Prieto, Victor G. MD, PhD
The study of the field of visual perception and psychology became popular in the early XX century. Since that time, scientists have paid attention to how we process sensorial information and, although we do not usually notice, our senses are very selective. At any given moment, there is a huge amount of information being processed from our retinas, cochleae, nose, etc. As an example, the images from the entire retina are delivered to our occipital cortex but during processing of those images our brain selects which ones are “important.” Thus, if we start crossing a street and there is a car speeding fast relative to us, our brain focuses on that image to warn us of the danger while “erasing” the rest of the area captured by the retina because the brain considers it “less” important.
Scientists are still elucidating how the brain decides what is important and what is not. One of the first elements to be analyzed was the relationship between an object and its background. The term “figure-ground segregation” was used by Edgar Rubin1 to indicate the mechanism by which we select some structures as part of a figure while ignoring the surrounding forms. In a sense, when we interpret the images registered in the retina we make a subjective manipulation of the data. Thus, when looking at the famous illustration of a black and white figure (Fig. 1), most observers notice a black vase over a white background. However, when the colored areas are reversed, the observers realize that the figure can also be interpreted as 2 white faces over a black background. Rubin’s explanation was that we select the area that is considered to be important as a form while the surrounding areas are considered to be background. As this study referred to figures over a 2-dimensional surface, Rubin called it “ground,” thus using the term of “figure-ground segregation.” These studies comparing the interpretation of lines and images have shown that when the observer attaches a “meaning” to the image, she/he recognizes more easily that if it is considered to be just a group of lines (in Fig. 1, the vase is relatively easy to detect). Also, the brain recognizes areas differently depending on the color/texture (Fig. 2). Similarly, it seems that the ability to separate between 2 areas (also called “texture segregation”) is based on boundary detection rather than clustering homogenous items and that this processing is performed in the higher areas of our brain cortex.2 Interestingly, the mechanisms of segregation appear to be fairly universal throughout cultures and other animals.3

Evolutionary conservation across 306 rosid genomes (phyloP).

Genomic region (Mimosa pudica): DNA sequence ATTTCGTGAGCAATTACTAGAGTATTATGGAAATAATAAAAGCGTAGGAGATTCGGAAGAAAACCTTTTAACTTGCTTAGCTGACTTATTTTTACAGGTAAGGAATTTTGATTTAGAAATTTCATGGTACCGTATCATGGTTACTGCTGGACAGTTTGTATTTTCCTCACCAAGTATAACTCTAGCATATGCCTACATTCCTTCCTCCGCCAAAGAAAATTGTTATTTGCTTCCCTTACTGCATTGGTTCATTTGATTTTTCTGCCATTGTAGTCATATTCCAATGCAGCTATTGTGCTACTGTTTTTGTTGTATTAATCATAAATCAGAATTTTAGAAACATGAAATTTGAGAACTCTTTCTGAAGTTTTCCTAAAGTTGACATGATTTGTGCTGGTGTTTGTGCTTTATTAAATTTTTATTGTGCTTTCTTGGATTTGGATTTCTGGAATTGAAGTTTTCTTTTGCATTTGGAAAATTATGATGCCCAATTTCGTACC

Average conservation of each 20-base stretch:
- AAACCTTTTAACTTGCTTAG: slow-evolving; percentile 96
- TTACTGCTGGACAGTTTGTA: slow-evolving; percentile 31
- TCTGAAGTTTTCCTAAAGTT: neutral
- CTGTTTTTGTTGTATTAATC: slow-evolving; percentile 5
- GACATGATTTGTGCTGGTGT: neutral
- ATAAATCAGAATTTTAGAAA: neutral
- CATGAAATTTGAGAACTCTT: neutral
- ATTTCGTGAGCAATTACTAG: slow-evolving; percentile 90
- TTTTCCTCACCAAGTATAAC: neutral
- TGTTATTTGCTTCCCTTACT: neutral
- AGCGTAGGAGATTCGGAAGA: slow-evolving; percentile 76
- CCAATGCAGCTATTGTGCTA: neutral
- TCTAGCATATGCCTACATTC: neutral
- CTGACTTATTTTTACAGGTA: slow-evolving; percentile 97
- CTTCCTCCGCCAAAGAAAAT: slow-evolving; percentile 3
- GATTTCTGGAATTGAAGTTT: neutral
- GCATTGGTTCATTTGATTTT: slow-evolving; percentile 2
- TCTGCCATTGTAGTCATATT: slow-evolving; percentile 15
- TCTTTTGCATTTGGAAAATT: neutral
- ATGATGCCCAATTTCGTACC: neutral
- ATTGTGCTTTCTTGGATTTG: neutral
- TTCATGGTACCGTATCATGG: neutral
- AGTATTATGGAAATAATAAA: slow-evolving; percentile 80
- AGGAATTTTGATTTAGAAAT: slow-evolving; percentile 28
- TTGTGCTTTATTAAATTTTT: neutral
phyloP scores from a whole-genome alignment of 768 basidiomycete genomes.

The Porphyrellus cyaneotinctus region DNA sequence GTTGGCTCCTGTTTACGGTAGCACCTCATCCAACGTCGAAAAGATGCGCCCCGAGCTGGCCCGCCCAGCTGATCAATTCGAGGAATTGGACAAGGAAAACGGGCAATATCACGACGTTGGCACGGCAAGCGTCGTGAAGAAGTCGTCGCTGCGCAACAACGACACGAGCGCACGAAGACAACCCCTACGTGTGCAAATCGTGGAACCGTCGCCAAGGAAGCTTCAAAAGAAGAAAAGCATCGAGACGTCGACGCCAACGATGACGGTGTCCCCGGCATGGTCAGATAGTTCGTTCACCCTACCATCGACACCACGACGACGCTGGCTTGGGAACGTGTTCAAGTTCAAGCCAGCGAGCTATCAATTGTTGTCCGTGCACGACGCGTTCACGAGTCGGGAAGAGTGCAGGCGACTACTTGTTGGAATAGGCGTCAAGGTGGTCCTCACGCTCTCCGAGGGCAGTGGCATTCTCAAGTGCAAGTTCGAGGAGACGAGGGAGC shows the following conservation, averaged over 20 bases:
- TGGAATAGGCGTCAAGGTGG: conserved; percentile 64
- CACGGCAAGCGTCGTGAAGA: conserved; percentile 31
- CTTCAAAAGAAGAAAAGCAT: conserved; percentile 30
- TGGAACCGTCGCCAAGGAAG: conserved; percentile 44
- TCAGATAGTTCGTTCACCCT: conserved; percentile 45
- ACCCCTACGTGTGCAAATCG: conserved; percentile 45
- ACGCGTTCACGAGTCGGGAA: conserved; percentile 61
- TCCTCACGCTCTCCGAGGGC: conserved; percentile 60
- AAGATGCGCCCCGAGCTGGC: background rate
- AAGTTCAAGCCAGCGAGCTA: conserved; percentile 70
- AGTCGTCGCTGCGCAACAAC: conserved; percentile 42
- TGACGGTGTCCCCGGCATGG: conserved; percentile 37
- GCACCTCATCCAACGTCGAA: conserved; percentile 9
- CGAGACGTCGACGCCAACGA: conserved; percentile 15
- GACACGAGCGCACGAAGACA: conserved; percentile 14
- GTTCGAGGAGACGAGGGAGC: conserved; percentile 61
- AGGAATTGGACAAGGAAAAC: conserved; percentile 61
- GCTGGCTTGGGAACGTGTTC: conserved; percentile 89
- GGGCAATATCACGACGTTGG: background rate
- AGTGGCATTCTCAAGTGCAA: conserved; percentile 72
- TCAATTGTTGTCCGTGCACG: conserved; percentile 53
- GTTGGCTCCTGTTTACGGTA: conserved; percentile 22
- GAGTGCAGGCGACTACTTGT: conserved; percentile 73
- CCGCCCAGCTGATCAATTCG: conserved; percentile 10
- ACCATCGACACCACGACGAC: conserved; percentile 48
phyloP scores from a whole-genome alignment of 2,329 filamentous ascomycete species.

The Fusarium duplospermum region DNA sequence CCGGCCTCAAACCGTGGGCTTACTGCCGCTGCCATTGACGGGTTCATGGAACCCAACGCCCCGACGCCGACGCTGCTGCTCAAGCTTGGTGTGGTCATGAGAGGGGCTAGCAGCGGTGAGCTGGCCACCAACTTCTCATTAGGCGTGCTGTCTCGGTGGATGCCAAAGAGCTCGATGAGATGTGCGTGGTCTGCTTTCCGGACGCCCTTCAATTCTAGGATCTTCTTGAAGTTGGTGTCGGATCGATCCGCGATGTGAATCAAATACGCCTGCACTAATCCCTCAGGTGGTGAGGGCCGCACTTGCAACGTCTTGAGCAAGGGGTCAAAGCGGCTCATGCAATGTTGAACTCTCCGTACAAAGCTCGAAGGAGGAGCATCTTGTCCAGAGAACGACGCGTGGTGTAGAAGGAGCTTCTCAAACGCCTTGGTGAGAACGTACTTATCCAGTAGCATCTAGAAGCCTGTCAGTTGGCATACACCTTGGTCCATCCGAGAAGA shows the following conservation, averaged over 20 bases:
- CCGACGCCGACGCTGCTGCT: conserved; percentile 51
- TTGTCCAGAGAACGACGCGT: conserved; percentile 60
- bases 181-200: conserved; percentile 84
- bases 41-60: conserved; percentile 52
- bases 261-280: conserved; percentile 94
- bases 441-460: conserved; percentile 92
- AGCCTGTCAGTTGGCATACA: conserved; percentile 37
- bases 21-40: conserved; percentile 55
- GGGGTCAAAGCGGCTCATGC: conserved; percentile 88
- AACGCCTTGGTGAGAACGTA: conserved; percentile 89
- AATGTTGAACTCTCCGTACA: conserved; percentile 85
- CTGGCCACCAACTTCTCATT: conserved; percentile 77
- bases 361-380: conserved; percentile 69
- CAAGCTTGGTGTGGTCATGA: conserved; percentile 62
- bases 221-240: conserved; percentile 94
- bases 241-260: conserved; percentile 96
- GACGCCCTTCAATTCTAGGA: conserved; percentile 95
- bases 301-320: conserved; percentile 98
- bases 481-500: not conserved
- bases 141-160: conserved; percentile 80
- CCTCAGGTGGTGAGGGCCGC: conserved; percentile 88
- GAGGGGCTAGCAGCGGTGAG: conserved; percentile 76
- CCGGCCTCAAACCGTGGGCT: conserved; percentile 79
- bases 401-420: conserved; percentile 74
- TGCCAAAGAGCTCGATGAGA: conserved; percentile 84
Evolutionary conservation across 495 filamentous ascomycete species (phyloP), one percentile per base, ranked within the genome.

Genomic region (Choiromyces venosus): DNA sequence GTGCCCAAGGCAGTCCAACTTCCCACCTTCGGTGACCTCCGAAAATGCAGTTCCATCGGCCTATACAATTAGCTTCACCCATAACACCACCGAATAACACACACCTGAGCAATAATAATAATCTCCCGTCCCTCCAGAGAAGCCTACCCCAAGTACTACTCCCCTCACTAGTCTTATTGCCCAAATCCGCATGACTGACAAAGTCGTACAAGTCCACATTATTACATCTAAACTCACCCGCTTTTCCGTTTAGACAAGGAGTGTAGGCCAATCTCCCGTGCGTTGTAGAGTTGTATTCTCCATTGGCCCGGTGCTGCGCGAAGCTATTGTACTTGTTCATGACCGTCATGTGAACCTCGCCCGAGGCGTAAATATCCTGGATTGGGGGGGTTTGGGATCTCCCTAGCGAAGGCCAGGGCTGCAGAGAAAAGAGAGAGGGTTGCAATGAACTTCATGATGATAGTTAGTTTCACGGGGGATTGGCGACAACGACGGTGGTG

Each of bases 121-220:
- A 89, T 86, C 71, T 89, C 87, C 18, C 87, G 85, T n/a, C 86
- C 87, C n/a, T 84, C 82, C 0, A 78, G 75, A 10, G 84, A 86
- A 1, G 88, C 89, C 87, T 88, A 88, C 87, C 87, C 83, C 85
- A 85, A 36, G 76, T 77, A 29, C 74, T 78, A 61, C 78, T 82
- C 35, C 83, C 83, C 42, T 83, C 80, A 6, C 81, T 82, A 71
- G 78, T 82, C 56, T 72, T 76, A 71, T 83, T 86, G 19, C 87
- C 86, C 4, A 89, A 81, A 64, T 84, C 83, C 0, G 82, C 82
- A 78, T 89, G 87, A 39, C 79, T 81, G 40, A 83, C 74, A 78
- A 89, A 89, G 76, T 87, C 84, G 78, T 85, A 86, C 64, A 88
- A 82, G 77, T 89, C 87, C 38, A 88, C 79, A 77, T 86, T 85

Obviously, any selection method is very helpful if it really points to the dangerous/important image, but it may be counterproductive if our brain deletes essential data. A famous study4 indicated that 50% of observers missed in a video the presence of an actress dressed up as a gorilla passing among a group of basketball players! And although we may consider that missing a gorilla in a basketball game is not very important, there may be other situations in which “deleting” some portions of information may be crucial. In an example closer to dermatopathology, if there is a small seborrheic keratosis in the epidermis and our brain focuses on that area, we may miss the presence of metastatic melanoma in the subcutaneous tissue!